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Frisbees are flying


Lake Monster Robotics team prepares for regional competition

by: REVIEW PHOTOS: VERN UYETAKE - From left, Daniel Ragsdale, Ankit Agarwal and Ethan Russell make refinements to the Frisbee throwing mechanism.The clock is ticking for the Lake Monsters Robotics team. They have just until Feb. 19 to put the final tweaks on their entry for the Ultimate Ascent in the regional FIRST Robotics Competition (FRC). The team must build a competition ready robot that can fling Frisbees and climb a pyramid for the International FIRST Robotics Competition (FRC) to be held in Portland March 6 through 9.

“Our challenge is to see how many Frisbees we can get into the goals during the two-minute, 15-second time period,” said Stevie Hillier, team captain for the Lake Monster Robotics team. “Then our robot has to climb up a pyramid.”

The team received from FRC a Kit of Parts, which included motors, batteries, a control system, a PC and a mix of automation components, but no instructions. They have had six weeks to transform the kit into a working robot that will perform the required actions.

Now in its sixth year, Lake Monster Robotics is made up of students from Lake Oswego and Lakeridge high schools. The program was originally founded by Lakeridge science teachers Matt Price and Sarah Alt-Price, but is now a volunteer- and student-lead program.

The first three years the group worked in space donated by mentor Gary McKenzie, owner of Rapid4mation in Tigard. Now the team has dedicated work space at Lakeridge High.

The program affords students an opportunity to learn how to use hand and power tools and understand engineering principles by working side-by-side with professional engineers, programmers, welders, machinists and marketers to solve problems and overcome real-life obstacles. Besides learning to build and program robots, the team members learn to under strict rules, with limited resources and time constraints, how to raise funds, design a team “brand,” and hone team working skills. The teams must raise funds, solicited donations and corporate sponsorships, strategize and write a business plan to support their goals; in short the Ultimate Ascent is a challenge in managing a small business operation.

Within its first two years, Lake Monsters Robotics increased interest in STEM (science, technology, engineering and math) programs at both high schools, resulting in the district offering Principles of Engineering classes at both schools.

The team is coached by head mentor Stacy Lee, an engineering project manager at Veris Industries. Several other adults volunteer as mentors, assisting with electrical, mechanical, programming and marketing aspects of the project.

Hillier said the mentors have helped the students figure out gear ratios, drive trains and other aspects of the challenge, giving them information and then letting the students figure out what will work with their robot.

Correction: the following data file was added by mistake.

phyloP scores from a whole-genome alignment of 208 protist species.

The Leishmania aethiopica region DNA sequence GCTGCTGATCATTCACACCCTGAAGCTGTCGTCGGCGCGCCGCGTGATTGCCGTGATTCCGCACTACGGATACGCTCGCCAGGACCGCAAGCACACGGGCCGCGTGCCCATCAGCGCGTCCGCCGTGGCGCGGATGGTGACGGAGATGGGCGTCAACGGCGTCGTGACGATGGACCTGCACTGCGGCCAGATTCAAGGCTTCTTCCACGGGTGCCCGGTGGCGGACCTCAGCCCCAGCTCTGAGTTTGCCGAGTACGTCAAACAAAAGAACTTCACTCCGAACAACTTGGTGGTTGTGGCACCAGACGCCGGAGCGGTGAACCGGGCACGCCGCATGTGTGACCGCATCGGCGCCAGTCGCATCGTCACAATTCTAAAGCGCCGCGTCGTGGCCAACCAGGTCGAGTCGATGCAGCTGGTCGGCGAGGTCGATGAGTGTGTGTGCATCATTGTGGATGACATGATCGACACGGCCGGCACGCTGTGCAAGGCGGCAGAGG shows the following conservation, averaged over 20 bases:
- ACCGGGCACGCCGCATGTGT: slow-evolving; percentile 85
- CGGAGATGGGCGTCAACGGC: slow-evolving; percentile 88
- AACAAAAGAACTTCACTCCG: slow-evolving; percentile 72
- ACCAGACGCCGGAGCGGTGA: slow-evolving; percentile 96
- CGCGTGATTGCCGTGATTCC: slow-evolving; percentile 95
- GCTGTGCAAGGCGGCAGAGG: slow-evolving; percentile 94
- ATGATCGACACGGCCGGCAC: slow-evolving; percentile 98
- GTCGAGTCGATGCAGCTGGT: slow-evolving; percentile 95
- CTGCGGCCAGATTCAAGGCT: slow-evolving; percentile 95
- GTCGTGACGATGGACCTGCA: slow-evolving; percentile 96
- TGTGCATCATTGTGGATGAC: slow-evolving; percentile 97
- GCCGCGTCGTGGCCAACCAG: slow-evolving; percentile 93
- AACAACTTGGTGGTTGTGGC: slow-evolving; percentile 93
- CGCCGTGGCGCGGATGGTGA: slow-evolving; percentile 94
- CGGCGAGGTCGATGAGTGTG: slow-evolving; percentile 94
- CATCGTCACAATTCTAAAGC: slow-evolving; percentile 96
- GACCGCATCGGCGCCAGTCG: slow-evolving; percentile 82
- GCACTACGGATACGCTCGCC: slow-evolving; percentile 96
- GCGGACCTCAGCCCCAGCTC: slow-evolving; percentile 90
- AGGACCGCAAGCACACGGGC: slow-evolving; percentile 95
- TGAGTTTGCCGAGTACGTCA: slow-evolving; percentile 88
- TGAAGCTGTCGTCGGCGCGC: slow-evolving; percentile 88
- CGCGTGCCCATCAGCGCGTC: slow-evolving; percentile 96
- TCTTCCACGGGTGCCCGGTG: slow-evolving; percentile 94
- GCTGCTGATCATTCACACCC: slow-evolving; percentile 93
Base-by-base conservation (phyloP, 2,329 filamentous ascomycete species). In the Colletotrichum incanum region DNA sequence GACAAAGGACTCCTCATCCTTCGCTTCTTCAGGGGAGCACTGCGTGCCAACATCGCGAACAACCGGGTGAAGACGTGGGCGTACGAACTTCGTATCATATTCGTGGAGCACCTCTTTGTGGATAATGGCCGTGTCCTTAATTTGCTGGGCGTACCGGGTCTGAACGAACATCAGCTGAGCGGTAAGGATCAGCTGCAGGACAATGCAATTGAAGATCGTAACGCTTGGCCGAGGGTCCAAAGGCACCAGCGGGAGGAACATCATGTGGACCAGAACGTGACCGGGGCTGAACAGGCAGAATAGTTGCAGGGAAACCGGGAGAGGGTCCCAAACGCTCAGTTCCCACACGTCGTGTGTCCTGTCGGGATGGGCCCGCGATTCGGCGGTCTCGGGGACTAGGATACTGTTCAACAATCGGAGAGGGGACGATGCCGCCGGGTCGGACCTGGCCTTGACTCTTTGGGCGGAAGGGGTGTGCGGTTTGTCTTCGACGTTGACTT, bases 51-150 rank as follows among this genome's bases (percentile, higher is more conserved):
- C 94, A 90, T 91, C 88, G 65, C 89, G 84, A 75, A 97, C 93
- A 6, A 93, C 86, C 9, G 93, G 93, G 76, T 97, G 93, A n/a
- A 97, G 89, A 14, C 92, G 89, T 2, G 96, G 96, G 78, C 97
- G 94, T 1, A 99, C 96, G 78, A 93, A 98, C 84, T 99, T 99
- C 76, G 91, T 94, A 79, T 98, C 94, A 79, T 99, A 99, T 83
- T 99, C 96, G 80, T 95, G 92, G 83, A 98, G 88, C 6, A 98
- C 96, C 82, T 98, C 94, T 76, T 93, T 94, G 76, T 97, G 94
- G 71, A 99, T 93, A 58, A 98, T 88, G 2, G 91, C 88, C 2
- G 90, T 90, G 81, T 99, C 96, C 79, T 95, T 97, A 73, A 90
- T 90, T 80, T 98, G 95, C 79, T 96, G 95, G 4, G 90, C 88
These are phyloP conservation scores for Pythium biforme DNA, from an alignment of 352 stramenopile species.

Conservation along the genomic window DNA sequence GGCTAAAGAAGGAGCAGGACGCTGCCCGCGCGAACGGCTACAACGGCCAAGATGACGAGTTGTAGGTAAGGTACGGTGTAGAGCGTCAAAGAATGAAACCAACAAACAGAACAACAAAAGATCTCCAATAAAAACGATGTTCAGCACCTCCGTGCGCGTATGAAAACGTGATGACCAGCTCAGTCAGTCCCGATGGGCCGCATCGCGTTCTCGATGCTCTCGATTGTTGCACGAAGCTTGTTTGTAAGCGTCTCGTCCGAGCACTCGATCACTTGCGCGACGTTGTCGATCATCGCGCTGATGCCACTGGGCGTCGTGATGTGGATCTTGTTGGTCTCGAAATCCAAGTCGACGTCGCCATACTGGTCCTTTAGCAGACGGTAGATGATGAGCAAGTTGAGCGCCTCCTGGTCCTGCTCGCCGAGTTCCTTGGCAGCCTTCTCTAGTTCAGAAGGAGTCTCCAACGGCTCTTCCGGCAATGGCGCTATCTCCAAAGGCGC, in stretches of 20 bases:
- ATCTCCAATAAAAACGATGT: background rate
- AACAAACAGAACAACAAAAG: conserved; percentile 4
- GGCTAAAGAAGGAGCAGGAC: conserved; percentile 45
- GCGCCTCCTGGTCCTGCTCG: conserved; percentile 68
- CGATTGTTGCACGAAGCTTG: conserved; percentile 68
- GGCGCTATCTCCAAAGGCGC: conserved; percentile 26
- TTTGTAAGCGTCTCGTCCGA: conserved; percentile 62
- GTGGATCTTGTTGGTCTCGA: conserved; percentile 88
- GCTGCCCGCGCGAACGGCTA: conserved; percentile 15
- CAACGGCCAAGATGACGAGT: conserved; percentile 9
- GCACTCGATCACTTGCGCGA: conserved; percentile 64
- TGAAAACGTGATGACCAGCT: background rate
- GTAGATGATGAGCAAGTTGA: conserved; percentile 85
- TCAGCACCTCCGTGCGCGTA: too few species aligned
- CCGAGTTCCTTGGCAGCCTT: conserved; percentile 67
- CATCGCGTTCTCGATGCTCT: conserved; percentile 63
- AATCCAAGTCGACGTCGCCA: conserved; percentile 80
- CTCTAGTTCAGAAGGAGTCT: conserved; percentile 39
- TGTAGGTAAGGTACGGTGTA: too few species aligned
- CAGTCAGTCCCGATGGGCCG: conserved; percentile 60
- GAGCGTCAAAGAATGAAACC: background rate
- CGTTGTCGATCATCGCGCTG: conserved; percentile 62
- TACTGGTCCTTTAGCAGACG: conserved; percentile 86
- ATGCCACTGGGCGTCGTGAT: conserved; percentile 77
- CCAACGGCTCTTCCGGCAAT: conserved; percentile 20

“The mentors teach and tell us, then we experiment until we find a solution to the problem. It’s very challenging and fun!” said Hillier. She is one of four girls on the team this year and plans to study pre-engineering at University of Washington next fall.

“As a female interested in pursuing an education in engineering, it really helps to build a support system,” said Lee. “While in college I had a math professor tell our class that women should not pursue degrees in engineering. When starting my career, I had to work harder than my male peers to prove myself because I had a senior engineer that would tell me that my successes or failures were primarily due to the fact that I was female. FIRST is truly a community that can help students make lifelong connections that can be this support.”

“It’s going to be tough working in a male dominated career field,” Hillier said. “I’m just going with the attitude that I have to call ‘em on it.”

McKenzie, who has served as a mentor to the team since it was formed, couldn’t be more excited and proud of what the team has accomplished in the short time.

“We’ve graduated the first members of the team,” he said. “And four of them are in engineering school. It’s a real challenge to keep kids focused on math and science. They don’t have the hands on experience we did growing up, building model rockets and airplanes. And they don’t have the shop classes now to get that basic training with hand and power tools. It’s really gratifying to see these kids go on with engineering - it puts a smile on my face and brings you back.

The Lake Monsters Robotics team’s mission is to build technical skills for future careers in science, technology, engineer and mathematics, build people who can create inventive solutions to solve problems and overcome real life obstacles and build community by reaching out to potential members through demonstrations and youth education.

Will the student engineers meet the Feb. 19 deadline?

“We’ll get there,” said Hillier confidently. “It’s always a struggle at the end.”

The public is invited to attend the FRC Regional competition to be held March 7-9 at Memorial Coliseum in Portland.

Those wishing to donate or volunteer to support Lake Monsters Robotics should visit frc2635.org.

To view a Ultimate Ascent competition go to youtube.com/watch?v+4J8YttGoetA.